At Leap Motion, we’ve been amazed by how many people from around the world have been inspired by the possibilities of our technology. They want to free themselves, and the rest of us, from the current limitations of computing interfaces. Last week, we joined many of these visionaries at the annual SF MusicTech Summit, which brings together some of the biggest names in the music, business, and tech scene together under one roof.
An electric energy filled the air at Hotel Kabuki in San Francisco as my friends and co-workers, Isaac Cohen and Justin Schunick, joined me at the Summit. In different ways, Isaac and Justin have both been experimenting with expressive new ways to create and experience music. They were at the Summit to talk about their latest creations and demonstrate Leap Motion’s technology for an enthusiastic crowd of fellow music innovators.
When Justin’s not holding a soldering iron, working on the inner workings of the Leap Motion Controller’s hardware, he’s experimenting with a new way of interacting with Ableton Live, a standard MIDI interface, and GeCo – a new Leap Motion app developed by Geert Bevin.
With a standard MIDI interface, sounds can be created, distorted, bent, shifted and altered in a multitude of options through individual knobs and controls – but it’s a cumbersome process. Justin wants to change all that. GeCo lets you translate subtle movements of the hands into various audio channels. Justin demonstrated how he can use Leap Motion to control up to 18 different audio channels simultaneously through the natural movements of his hands – breaking down the barriers between him and the creative act of making music.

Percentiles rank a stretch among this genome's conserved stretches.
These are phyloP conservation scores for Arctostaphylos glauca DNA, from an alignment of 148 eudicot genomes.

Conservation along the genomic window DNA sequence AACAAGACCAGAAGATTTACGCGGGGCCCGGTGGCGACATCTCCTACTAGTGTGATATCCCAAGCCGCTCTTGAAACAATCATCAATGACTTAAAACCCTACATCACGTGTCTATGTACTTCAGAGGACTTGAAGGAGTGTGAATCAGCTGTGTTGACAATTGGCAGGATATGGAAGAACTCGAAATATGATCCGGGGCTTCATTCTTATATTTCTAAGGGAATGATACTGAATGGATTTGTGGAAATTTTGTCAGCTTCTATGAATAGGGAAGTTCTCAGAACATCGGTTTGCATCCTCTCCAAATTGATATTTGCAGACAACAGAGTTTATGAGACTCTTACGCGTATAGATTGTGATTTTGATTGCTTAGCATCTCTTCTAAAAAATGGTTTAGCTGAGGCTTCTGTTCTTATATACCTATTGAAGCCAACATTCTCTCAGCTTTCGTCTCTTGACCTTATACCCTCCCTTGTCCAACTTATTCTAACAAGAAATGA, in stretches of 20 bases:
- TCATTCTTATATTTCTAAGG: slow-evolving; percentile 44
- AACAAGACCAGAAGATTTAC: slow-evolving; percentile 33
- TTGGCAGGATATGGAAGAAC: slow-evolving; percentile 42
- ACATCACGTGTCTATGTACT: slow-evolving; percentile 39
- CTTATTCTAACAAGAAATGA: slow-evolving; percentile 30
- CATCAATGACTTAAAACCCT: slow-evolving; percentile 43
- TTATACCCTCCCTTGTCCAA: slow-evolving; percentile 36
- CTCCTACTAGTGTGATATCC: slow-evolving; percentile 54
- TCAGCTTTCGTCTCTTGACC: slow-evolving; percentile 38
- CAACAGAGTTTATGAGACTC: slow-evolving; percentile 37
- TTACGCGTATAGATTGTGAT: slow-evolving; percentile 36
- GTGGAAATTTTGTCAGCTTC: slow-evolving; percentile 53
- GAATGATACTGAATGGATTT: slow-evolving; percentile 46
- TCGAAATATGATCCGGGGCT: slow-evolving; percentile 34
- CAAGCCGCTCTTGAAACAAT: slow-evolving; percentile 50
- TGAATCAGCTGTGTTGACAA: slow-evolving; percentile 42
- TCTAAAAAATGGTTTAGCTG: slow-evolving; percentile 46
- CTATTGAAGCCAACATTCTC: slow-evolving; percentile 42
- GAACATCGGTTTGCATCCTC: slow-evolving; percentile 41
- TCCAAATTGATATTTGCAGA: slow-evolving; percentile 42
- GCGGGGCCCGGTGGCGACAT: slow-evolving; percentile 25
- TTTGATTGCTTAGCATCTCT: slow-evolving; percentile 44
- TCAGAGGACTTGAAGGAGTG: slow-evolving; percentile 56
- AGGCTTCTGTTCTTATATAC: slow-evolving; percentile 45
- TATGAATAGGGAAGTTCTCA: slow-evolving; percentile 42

Isaac, also known as Cabbibo when he’s creating jaw-dropping 3D visuals and soundscapes, demonstrated his explorations into the possibilities of navigating a live audio/visual 3D space. He’s created Universe of Sound, a “3D space exploration music blog” that links sound and visuals for a transcendent journey through the stars.
Isaac and Justin freestyled the presentation, demoing concept after concept. Justin revealed how, with a few small tweaks to Ableton, he could turn the Leap Motion Controller into a virtual turntable – complete with vinyl scratching. Isaac combined two devices on the fly to showcase how his 3D interactive visuals could be combined with Justin’s Ableton software to create an interactive sound and video visualizer.
The session ended with a flood of questions, as well as many invaluable suggestions. We weren’t there to showcase our work, but to stimulate new ideas and allow other talented people to continue pushing this new wave of humanized technology. The barriers between people and technology are forever blurring, and we’re excited to be a part of that movement.
We’d like to hear what you think about how music creation can be transformed through a more natural human interface. What will the future sound like? How will digital music be created, manipulated, and experienced in 5, 10, 50 years? Post your thoughts below.